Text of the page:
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The first time a baby starts brushing their teeth

During a conversation with several baby mothers, I found that many parents have a big misconception about the issue of brushing their baby's teeth starting from when they are a few years old. Some mothers tell me, "Your child has only grown a few teeth now, where do you need to brush their teeth?" Some mothers say, "Your child's gums are very delicate now, so there's no need to rush to brush their teeth. You can wait for their teeth to develop stably before starting to help them brush their teeth." Some mothers also think, "You can wait until your child's teeth have all grown up before helping them brush their teeth." In fact, these views are all wrong.

First brushing: After the first tooth erupts

It is very important to provide basic oral health measures for children from the first year of birth. Some experts suggest cleaning and massaging the gums before the baby's baby's baby teeth erupt, which will help establish a healthy oral ecosystem and facilitate tooth eruption.

After the baby's first tooth sprouts, parents can help their baby "brush" their teeth. Parents can gently wipe their baby's teeth and gum tissue with clean, soft, and moist gauze, or choose a fingertip toothbrush that fits over their fingers to clean their baby's teeth. There is no strict limit on the number of times a baby can "brush their teeth" every day, but at least once in the morning and once in the evening. It is best to help the baby clean their mouth every time they finish eating. This not only provides a clean mouth for the baby, but also gently massages the baby's gums, making both gums and teeth healthier.

At the beginning of wiping your baby's teeth, they may be curious and mischievous, and may intentionally bite your fingers to try. Parents should not be angry with their babies at this time, but should be patient with them and bring them more fun in this matter, rather than scolding and forcing. Gradually, the baby will adapt to the daily life of cleaning their mouth and teeth.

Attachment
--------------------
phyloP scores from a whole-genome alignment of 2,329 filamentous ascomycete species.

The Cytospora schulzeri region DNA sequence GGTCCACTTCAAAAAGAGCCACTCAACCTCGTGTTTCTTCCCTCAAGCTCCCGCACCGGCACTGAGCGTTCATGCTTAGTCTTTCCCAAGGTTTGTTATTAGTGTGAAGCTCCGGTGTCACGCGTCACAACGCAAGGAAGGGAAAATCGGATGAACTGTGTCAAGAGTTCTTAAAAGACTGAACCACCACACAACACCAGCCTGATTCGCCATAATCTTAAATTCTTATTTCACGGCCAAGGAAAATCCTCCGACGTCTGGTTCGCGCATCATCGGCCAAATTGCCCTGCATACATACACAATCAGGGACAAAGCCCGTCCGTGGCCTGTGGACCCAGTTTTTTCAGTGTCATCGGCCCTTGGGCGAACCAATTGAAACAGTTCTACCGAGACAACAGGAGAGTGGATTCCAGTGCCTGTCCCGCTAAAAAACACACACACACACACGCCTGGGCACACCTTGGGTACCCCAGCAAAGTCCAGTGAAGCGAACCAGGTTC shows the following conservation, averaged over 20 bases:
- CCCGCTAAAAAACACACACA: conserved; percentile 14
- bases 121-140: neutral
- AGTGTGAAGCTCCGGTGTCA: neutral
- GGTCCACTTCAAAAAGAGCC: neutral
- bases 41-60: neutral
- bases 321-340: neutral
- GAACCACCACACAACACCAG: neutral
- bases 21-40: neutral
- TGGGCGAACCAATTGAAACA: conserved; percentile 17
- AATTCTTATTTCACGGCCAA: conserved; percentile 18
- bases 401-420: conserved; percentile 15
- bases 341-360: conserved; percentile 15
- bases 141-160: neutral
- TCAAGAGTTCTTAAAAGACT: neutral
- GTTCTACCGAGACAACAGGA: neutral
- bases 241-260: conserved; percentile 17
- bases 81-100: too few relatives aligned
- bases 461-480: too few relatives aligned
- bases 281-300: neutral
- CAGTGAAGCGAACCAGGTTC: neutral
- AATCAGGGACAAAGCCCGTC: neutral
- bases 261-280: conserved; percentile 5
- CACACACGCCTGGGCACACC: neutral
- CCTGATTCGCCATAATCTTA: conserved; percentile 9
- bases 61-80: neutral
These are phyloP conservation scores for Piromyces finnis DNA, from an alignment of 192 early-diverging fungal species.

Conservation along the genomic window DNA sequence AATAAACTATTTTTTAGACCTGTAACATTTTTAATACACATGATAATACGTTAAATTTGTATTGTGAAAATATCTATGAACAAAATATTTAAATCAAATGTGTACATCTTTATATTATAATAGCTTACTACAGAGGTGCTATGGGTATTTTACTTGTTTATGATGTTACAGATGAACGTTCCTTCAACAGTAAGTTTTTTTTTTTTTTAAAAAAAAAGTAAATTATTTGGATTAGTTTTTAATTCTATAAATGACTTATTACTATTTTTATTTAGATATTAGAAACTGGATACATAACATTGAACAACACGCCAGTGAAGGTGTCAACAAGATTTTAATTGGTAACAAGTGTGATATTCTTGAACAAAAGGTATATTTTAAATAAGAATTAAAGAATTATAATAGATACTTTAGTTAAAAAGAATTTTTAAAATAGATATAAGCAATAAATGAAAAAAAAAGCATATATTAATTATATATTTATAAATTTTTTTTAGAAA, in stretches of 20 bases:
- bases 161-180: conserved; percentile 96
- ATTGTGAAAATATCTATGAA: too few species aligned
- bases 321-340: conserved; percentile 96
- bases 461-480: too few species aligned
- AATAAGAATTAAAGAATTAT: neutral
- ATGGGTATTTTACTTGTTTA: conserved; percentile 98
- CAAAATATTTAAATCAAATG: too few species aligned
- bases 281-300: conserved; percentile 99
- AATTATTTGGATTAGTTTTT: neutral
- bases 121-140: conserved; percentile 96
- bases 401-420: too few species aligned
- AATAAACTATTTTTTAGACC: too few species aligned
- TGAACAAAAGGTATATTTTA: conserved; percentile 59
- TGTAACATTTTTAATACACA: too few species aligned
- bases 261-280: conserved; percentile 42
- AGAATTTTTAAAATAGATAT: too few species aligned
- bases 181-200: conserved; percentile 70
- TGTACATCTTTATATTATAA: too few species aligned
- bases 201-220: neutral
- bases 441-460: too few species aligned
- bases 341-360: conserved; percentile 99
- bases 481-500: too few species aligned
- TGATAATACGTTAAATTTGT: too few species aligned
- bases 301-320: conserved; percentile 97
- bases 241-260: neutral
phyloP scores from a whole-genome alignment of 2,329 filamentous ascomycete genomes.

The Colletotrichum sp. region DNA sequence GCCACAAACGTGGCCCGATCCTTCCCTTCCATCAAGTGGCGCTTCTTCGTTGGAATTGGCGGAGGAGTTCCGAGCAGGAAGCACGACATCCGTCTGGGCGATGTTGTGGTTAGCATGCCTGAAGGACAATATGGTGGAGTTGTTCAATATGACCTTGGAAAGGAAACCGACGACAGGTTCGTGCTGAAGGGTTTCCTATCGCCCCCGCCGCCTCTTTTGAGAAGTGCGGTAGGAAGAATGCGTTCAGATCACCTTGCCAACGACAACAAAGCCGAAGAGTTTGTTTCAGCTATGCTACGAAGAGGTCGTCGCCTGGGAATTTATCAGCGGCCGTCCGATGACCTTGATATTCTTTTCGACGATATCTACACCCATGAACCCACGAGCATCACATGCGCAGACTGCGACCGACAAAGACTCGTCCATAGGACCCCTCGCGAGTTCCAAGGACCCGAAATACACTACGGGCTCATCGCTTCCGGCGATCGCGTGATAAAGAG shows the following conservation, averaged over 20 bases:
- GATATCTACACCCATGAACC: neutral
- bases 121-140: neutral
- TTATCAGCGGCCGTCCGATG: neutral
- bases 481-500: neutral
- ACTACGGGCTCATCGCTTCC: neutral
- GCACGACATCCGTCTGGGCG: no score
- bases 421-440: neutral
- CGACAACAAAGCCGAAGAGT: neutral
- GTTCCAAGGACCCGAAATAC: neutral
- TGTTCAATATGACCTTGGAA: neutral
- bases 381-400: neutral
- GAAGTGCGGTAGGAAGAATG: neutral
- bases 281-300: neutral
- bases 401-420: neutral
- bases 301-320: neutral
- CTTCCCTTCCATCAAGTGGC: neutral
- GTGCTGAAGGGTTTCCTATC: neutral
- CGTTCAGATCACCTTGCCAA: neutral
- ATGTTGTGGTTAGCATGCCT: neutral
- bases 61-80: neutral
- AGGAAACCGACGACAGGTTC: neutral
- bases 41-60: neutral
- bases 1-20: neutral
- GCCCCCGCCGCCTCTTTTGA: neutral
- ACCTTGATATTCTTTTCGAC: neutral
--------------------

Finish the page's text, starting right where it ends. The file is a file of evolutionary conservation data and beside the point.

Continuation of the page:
First time accompanying brushing teeth: after the age of 2

After the child is 2 years old and their upper and lower baby teeth have already sprouted, you can use a children's toothbrush toothpaste to help the child brush their teeth! When choosing a toothbrush for your baby, choose a small, soft bristled children's toothbrush. To ensure that children do not consume excessive amounts of fluoride, fluoride containing children's toothpaste should only be used around the age of 3. The time for brushing teeth is once a day in the morning and evening, and it should be persisted for about 3 minutes each time. The top, bottom, left and right sides, inside and outside of the teeth should be brushed clean. At the beginning, parents can help their children brush their teeth. As the child grows older, they can try squeezing toothpaste, brushing their teeth, and rinsing their mouth on their own.

Although brushing teeth requires children to do it themselves, parents should also guide their children to clean their teeth in the correct way and remind them not to let the bristles damage their oral mucosa and gums. One of the main purposes of allowing children to brush their teeth on their own during this period is to cultivate good hygiene habits, so it is best for parents to supervise their children to brush their teeth at least once a night to ensure that they have the correct brushing method and sufficient brushing time, and not to let their children perfunctory.

The first time I brush my teeth: at the age of 3 or 4


Some parents may ask, "Dr. Zhu, when do we start letting children brush their teeth by themselves?" In fact, when to brush their teeth independently should vary depending on the individual situation of the child. Generally speaking, at the age of 3 or 4, children are in the stage of developing their hands-on and coordination skills, which can easily lead to a strong interest and desire to try brushing their teeth. At this point, children can be given an independent space to complete the task on their own.

But parents cannot be completely hands-off shopkeepers. One reason is that children are more active in their attention, making it easy for them to fish for three days and brush their teeth while basking in the net for two days. The second reason is that children's abilities are limited, and even though they are brushing their teeth carefully every time, they still may not be able to clean them thoroughly. So parents still need to supervise their children from time to time, and it is best to help them brush their teeth and thoroughly clean their teeth every three to five days.


Post time: May-15-2023